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International Women’s Day: And Still We Rise

Saturday, January 21st, 2017, will go down in the history books as a truly historic moment. We saw a global revolt of women, not just against Trump but against the ideas and interests he represents; misogyny, racism and the rule of the billionaires.
These massive displays of defiance have not come out of thin air. They have come on the back of huge movements around the world challenging sexual violence, attacks on abortion rights and challenging low pay.
From Argentina where hundreds of thousands of women organised in the #NiUnaMenos (“NotOneLess”, meaning we must not lose one more woman to violence) to the 6 million women in Poland who went on strike against government attacks on abortion and the growing movement of Fight for $15 in the US – these movements are forcing change.
In Ireland the campaign demanding the repeal of the Eighth Amendment – which the Socialist Party is playing an important role in – continues to grow.
It is essential to continue the struggle for these basic rights and link up struggles internationally.
It’s clear that the overwhelming mood on these demonstrations around the world is that this is just the beginning. There is a wide spread understanding of the need to organise. And let’s face it, there’s a lot to organise about!
Women in Scotland still receive on average £182.90 a week less than men.
21% of single female pensioners live in poverty, levels of rape, sexual assaults and domestic abuse continues to rise and the essential services that women in particular depend upon are being decimated through the SNP delivering Tory cuts.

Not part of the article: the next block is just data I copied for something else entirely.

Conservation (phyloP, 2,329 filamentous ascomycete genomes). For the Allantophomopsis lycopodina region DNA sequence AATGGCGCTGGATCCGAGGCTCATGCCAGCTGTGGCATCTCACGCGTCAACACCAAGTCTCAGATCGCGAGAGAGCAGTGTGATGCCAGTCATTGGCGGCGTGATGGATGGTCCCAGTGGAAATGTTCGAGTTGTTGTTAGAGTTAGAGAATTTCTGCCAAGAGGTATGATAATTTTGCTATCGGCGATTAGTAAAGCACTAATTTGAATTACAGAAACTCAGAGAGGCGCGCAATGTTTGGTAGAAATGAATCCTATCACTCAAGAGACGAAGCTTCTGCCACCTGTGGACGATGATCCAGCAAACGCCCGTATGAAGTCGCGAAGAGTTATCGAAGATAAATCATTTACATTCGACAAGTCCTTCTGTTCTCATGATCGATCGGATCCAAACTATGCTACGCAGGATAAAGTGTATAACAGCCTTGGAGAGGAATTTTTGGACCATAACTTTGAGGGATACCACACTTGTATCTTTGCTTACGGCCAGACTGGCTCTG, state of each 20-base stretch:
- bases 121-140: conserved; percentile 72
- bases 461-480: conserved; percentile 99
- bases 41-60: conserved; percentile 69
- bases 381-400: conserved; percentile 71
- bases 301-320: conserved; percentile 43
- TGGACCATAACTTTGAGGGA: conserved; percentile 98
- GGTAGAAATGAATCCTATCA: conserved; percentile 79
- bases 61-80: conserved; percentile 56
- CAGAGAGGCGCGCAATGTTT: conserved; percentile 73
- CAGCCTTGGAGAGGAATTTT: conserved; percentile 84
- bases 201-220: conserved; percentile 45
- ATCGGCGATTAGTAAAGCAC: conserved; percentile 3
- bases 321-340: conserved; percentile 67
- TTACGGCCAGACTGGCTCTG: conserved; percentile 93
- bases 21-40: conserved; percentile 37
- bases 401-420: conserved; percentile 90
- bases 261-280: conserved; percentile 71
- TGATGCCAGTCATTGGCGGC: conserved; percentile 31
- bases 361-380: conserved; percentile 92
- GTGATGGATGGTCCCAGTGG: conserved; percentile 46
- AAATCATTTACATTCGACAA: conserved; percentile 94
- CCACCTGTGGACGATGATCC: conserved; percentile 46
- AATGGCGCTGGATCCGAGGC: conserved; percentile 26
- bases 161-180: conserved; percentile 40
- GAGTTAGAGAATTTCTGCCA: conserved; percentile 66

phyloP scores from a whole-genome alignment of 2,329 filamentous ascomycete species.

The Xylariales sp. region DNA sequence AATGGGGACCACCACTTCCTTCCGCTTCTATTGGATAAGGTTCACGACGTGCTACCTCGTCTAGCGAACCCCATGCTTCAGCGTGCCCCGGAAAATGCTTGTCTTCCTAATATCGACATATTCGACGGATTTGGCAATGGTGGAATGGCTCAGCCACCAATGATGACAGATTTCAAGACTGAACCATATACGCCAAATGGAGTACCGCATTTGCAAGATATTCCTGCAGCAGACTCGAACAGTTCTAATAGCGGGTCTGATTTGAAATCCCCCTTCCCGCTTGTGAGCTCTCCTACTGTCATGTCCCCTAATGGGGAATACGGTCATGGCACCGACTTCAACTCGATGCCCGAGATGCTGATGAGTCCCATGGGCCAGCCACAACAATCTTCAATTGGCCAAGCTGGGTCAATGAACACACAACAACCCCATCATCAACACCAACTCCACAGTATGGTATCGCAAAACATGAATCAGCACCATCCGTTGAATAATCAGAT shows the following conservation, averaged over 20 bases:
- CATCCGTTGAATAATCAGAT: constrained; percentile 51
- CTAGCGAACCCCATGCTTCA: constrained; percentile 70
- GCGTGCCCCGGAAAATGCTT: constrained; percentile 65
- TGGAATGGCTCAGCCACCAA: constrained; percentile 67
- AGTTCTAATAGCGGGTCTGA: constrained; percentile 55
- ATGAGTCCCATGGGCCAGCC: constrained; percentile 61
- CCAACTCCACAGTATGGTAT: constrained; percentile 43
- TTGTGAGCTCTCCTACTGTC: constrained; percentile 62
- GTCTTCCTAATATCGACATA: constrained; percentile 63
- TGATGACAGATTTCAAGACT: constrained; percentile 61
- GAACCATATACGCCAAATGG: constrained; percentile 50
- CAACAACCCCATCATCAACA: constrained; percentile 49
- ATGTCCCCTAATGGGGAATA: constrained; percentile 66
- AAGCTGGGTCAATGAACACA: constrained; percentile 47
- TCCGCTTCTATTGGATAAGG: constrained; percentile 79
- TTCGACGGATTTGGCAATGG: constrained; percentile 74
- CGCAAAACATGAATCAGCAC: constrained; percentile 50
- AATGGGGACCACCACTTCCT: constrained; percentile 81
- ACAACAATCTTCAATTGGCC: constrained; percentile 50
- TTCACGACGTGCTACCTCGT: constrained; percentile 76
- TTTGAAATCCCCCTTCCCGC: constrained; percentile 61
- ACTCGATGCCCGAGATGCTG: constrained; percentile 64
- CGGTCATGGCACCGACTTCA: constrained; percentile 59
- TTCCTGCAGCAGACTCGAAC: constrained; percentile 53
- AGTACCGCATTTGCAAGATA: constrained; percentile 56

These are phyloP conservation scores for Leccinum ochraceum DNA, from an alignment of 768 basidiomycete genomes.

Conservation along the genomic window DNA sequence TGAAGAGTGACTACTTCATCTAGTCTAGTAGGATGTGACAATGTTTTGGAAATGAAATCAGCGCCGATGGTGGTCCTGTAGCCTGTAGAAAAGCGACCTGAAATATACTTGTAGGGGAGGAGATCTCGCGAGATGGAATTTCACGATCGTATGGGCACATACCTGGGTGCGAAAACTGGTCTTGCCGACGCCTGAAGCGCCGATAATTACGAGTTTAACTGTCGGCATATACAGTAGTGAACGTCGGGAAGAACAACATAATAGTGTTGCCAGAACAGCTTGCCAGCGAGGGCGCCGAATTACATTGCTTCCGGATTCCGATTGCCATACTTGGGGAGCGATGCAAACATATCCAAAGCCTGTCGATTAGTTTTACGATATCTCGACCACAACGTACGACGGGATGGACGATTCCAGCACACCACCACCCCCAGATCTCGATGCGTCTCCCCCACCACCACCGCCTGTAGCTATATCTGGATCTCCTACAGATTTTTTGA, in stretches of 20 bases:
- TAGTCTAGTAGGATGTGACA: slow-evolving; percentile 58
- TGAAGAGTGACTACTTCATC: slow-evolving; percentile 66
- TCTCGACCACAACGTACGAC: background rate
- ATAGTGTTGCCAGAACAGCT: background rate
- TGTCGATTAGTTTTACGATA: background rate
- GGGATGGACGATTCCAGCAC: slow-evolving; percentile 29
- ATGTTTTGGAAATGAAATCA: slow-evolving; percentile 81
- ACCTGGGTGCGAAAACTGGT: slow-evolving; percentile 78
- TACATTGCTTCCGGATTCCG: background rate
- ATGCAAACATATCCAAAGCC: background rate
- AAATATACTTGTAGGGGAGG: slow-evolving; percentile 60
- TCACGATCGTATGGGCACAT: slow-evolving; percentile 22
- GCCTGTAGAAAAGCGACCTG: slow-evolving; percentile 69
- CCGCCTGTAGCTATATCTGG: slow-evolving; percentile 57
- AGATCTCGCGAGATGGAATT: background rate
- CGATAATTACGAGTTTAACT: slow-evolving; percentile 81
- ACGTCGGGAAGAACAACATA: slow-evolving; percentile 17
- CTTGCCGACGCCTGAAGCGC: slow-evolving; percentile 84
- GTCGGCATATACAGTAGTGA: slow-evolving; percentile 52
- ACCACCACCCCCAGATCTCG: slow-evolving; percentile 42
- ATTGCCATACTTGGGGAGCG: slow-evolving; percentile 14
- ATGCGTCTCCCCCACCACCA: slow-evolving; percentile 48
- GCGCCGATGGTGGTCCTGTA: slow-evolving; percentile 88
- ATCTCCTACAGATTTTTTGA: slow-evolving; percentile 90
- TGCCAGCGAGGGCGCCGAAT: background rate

Our job is to bring together the fight against sexism, violence against women, reproductive rights, equal pay with the growing struggles to defend jobs and public services.
As Angela Davis, the black civil rights activist said on the March on Washington: “The next 1,459 days of the Trump administration will be 1,459 days of resistance: resistance
on the ground, resistance in the classrooms, resistance on the job, resistance in our art and in our music”.
This is just the beginning and in the words of the inimitable Ella Baker: “We who believe in freedom cannot rest until it comes.”
The struggle for socialism worldwide is vital to deliver that freedom. An inspiring glimpse of what would be possible was seen in the early years of the Russian revolution.
The revolution was triggered by a demonstration of women textile workers and after the coming to power of the Bolsheviks it transformed women’s lives – freeing them up from the drudgery of endless domestic work with communal restaurants, laundrettes and accessible childcare. Abortion and divorce rights allowed women to participate fully in society.
This was only made possible by a feminist movement that unified women in struggle on a class basis, recognising the fundamental cause of their oppression as the divisive capitalist system.
Sinead Daly, Socialist Party Scotland